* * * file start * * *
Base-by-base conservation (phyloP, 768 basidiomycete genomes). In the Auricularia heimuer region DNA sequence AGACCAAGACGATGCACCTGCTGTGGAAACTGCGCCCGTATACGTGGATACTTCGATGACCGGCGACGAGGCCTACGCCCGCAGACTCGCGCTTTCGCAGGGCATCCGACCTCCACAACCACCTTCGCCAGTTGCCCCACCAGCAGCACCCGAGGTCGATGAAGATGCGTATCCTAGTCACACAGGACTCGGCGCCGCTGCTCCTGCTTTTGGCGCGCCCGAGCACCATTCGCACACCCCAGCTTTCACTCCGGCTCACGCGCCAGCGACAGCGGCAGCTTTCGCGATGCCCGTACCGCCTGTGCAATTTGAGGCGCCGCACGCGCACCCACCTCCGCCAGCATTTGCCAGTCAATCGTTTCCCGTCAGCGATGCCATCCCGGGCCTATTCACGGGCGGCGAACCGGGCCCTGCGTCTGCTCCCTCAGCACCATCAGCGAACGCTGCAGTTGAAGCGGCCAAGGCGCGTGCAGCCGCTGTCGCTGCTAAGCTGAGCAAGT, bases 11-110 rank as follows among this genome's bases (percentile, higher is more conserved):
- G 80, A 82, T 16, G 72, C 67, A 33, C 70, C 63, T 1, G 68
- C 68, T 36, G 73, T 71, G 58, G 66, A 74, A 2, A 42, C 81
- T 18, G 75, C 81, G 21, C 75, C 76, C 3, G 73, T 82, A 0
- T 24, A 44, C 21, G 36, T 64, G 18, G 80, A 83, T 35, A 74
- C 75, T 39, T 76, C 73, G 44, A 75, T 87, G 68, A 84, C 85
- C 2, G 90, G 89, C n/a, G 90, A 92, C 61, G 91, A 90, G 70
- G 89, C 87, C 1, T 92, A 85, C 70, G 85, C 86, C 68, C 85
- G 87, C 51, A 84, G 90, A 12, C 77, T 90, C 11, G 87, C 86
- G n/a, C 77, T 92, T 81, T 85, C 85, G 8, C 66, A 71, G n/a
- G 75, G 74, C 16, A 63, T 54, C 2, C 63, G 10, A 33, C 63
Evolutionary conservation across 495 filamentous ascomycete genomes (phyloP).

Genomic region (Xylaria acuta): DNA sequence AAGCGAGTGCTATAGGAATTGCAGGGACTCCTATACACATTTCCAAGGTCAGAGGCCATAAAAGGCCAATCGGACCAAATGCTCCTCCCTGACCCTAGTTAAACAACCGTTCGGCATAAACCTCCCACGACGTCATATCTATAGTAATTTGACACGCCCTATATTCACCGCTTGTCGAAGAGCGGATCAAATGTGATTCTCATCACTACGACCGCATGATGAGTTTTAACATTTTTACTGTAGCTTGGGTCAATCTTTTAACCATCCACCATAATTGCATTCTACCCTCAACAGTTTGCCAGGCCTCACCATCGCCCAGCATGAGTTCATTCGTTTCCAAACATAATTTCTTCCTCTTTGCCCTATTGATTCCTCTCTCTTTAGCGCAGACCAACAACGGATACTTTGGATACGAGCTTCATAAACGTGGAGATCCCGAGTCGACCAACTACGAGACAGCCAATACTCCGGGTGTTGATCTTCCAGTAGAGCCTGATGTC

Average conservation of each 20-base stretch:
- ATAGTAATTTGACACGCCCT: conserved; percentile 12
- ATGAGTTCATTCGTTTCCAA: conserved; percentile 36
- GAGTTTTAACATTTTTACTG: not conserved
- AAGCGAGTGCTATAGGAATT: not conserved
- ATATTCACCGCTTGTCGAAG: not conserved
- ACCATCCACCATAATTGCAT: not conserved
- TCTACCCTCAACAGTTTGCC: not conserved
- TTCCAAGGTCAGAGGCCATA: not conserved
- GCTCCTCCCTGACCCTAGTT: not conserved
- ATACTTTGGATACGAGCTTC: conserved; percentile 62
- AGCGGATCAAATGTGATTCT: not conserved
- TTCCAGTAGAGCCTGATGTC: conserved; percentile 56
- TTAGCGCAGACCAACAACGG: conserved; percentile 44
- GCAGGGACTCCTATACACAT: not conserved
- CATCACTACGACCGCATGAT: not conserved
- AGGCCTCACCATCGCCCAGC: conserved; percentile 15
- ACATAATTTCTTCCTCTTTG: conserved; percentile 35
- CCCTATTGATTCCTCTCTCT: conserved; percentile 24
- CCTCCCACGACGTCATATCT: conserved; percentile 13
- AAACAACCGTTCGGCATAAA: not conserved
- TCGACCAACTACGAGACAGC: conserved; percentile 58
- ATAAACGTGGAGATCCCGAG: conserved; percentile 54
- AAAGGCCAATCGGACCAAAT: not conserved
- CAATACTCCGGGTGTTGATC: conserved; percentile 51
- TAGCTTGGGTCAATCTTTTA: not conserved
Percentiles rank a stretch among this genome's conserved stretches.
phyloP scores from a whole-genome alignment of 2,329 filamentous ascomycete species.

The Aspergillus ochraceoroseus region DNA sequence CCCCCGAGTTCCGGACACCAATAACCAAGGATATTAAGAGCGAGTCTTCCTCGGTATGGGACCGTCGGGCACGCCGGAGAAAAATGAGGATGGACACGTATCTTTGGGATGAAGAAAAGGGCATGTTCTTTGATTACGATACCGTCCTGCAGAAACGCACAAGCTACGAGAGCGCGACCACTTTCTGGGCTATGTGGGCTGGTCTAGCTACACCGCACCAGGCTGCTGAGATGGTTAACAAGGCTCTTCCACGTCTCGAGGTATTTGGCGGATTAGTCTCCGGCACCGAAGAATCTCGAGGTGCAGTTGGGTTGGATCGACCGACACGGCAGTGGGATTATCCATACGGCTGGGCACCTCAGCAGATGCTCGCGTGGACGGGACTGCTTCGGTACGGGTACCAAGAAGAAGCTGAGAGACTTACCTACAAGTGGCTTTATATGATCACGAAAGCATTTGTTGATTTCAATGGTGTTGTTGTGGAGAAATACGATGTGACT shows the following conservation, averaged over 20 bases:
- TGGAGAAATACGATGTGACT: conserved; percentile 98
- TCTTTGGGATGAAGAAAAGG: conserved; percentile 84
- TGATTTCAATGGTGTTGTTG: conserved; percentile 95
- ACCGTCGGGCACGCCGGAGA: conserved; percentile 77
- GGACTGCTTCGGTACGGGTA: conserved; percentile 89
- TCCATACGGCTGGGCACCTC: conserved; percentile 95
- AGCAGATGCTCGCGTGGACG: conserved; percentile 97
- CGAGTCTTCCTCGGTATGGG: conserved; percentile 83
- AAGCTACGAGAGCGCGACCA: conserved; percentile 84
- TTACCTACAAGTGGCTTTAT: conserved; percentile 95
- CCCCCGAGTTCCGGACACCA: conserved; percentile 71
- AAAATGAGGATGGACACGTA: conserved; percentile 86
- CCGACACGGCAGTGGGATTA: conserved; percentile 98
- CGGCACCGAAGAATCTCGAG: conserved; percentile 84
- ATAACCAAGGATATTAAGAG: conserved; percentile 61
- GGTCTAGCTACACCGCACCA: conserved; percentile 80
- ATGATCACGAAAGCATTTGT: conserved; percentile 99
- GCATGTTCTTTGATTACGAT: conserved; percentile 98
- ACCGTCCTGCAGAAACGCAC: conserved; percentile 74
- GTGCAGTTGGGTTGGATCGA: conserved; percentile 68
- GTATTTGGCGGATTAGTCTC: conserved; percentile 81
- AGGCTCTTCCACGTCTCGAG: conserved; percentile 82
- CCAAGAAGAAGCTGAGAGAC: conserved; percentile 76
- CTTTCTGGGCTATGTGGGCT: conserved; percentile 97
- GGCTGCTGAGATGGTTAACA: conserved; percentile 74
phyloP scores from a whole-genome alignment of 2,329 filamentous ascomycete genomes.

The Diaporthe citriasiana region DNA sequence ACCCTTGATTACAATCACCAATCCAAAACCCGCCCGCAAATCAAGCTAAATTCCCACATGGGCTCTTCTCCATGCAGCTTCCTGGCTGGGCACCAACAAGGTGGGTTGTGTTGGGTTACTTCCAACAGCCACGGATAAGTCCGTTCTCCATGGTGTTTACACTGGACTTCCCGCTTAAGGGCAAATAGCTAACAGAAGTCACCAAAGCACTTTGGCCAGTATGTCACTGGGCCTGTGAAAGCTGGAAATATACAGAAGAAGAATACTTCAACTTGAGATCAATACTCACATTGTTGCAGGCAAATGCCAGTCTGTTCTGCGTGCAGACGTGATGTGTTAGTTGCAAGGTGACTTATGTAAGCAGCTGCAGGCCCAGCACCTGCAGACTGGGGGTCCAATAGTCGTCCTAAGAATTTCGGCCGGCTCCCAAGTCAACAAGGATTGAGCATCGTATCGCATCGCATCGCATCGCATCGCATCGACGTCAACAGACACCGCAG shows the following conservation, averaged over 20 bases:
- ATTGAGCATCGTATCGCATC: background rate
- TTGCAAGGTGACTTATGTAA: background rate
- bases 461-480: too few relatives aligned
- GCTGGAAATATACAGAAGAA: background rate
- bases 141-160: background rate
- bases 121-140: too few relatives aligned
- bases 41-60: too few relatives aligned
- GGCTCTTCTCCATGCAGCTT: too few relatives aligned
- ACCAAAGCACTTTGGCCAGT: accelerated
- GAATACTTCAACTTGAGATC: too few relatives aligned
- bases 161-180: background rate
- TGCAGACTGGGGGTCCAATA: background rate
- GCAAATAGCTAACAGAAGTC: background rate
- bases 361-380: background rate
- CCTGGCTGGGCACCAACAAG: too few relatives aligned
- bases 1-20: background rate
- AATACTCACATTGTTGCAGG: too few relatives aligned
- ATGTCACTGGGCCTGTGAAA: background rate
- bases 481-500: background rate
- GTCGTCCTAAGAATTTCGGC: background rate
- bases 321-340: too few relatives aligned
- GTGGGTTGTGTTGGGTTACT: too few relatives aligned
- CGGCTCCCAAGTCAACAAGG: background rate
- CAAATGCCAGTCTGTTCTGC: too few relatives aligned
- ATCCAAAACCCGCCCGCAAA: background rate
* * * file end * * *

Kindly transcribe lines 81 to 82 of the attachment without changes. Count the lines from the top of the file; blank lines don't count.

- TGCAGACTGGGGGTCCAATA: background rate
- GCAAATAGCTAACAGAAGTC: background rate